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If a ship carrying liquid propellant crashed on the surface of Mars, rupturing all tanks, I assume the propellant could ignite.

If the propellant did ignite might it leave indications of charring on any of the debris?

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    $\begingroup$ "Ignite" suggests a reaction with the local atmosphere, which is unlikely. A monoprellant might explode in response to shock/heating etc. in the crash. Otherwise the various components of the propellant might react with one another for a while before they disperse. Partial combustion could lead to residual carbon for some fuels, which could be left as charring. $\endgroup$ – Steve Linton Dec 19 '18 at 14:09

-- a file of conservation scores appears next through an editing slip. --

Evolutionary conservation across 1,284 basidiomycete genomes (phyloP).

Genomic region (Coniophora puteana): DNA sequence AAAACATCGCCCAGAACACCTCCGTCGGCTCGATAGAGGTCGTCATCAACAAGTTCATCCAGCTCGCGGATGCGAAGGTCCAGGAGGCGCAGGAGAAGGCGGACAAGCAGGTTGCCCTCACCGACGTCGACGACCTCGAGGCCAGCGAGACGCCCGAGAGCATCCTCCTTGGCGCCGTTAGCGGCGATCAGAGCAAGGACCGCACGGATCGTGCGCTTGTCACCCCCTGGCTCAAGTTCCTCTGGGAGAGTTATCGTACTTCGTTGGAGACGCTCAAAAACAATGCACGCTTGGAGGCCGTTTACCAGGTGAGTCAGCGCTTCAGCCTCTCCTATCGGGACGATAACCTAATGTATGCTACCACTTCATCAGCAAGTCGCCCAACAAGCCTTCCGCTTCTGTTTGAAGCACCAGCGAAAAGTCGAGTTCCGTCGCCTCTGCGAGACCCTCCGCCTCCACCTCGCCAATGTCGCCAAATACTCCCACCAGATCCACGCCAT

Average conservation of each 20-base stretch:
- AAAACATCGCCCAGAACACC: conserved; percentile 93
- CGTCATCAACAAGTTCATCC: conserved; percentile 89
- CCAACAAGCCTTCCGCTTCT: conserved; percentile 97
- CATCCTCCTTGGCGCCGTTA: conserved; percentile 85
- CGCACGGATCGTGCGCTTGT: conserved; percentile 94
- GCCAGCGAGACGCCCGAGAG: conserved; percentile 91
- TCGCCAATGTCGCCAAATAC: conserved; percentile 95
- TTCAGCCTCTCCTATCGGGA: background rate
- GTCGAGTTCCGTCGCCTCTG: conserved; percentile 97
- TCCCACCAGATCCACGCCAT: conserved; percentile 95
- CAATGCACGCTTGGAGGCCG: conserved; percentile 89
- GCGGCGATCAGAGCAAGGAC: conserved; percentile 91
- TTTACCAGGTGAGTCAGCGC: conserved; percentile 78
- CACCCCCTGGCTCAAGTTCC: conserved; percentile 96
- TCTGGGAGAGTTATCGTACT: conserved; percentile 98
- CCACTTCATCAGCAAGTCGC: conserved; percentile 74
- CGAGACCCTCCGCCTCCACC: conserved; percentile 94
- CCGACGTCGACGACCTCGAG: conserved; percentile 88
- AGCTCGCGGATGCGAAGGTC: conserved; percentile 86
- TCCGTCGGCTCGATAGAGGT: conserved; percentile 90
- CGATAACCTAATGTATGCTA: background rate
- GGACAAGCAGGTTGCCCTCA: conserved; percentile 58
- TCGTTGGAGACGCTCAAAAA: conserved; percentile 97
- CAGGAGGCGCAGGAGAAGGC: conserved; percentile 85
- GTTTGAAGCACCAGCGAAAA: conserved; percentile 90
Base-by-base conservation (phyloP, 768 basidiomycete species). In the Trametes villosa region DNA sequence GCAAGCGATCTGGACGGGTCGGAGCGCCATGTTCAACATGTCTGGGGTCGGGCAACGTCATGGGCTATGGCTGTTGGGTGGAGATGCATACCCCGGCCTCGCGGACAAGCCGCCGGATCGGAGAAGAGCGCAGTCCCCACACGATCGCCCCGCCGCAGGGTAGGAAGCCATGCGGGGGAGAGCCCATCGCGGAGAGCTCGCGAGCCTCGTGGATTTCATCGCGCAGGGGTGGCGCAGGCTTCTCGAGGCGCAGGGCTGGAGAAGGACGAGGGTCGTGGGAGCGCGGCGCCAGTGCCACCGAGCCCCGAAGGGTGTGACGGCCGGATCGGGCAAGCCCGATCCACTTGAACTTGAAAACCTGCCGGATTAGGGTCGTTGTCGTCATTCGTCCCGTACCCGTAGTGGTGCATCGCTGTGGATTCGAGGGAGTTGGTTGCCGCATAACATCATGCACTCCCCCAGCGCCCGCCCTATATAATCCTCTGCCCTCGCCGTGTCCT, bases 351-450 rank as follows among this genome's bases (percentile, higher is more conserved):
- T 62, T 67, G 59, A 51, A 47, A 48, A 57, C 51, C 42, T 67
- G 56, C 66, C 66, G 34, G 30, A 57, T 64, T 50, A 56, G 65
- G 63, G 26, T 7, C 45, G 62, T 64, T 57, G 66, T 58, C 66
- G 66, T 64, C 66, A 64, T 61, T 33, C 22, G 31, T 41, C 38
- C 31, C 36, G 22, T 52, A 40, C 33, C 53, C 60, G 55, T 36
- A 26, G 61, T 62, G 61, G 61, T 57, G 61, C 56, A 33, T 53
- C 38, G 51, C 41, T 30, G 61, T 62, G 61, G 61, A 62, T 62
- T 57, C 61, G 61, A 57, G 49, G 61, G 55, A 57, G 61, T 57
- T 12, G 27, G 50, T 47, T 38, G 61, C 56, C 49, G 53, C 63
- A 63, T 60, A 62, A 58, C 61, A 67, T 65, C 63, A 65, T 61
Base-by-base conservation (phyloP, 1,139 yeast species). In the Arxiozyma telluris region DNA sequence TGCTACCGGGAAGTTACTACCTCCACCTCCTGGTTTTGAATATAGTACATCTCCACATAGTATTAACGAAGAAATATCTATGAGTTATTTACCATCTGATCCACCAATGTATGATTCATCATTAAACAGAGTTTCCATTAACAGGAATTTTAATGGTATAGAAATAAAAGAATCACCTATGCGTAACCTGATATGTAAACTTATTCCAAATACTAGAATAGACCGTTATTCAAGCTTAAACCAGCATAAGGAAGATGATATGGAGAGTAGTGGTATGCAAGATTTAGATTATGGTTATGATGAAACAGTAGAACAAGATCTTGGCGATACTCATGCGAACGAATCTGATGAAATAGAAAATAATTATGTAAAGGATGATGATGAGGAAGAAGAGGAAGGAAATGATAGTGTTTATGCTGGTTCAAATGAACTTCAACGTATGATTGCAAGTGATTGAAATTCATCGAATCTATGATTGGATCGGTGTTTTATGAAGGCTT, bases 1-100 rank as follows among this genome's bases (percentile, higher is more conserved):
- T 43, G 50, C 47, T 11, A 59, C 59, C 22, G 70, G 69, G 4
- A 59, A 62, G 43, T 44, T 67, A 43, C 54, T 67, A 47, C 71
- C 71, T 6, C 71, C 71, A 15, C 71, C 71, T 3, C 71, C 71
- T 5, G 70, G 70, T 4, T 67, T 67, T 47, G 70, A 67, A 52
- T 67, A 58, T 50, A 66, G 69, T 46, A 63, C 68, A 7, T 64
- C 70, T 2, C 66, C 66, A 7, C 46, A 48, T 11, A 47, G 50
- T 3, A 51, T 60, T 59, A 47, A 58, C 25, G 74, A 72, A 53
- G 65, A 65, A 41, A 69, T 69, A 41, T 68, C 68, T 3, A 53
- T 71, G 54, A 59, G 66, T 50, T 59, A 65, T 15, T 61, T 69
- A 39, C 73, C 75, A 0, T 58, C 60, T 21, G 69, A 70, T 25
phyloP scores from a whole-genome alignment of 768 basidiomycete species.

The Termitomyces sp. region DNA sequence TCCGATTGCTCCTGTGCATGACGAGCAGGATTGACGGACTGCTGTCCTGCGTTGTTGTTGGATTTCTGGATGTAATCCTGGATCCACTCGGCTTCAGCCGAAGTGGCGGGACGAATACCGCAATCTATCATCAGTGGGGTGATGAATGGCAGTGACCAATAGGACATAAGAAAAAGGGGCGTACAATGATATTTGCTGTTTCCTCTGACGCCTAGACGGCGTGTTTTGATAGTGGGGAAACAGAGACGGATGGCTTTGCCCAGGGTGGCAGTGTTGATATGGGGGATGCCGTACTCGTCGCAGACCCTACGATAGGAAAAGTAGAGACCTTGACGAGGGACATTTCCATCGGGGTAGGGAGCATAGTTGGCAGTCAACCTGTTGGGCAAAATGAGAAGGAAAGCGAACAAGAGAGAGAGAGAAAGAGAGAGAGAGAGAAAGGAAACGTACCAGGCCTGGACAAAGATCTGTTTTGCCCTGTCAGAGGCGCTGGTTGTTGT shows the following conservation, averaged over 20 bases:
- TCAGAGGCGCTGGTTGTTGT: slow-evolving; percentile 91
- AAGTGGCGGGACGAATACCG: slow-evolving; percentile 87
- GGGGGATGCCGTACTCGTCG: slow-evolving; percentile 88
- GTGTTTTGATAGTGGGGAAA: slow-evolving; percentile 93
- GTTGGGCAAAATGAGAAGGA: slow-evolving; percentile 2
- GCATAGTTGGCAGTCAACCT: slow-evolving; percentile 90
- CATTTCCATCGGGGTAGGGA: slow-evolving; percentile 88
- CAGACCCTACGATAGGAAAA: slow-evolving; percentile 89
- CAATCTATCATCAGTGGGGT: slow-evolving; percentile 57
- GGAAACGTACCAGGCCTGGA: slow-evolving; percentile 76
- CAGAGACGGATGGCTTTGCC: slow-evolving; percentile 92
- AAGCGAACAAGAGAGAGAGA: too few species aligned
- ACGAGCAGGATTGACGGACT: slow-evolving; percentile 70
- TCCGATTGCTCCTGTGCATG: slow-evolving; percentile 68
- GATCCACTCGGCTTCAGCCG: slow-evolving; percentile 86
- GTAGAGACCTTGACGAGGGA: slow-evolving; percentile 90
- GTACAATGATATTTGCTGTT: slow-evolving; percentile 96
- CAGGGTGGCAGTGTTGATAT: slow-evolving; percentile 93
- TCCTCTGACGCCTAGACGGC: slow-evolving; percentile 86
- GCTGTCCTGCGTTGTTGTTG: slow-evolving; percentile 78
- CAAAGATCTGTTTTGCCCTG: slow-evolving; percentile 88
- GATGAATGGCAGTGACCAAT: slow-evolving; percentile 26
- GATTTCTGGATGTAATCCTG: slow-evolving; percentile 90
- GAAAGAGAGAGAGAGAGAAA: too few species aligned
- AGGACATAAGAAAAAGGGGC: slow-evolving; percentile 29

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    $\begingroup$ Well we do find charring on all the recent landing sites on Mars... $\endgroup$ – AtmosphericPrisonEscape Dec 19 '18 at 14:16
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    $\begingroup$ A very hot object or flame might decompose atmospheric CO2 and produce soot, or the heat might lead some materials on the surface of the ship to "char" my losing volatile elements. $\endgroup$ – Steve Linton Dec 19 '18 at 22:07

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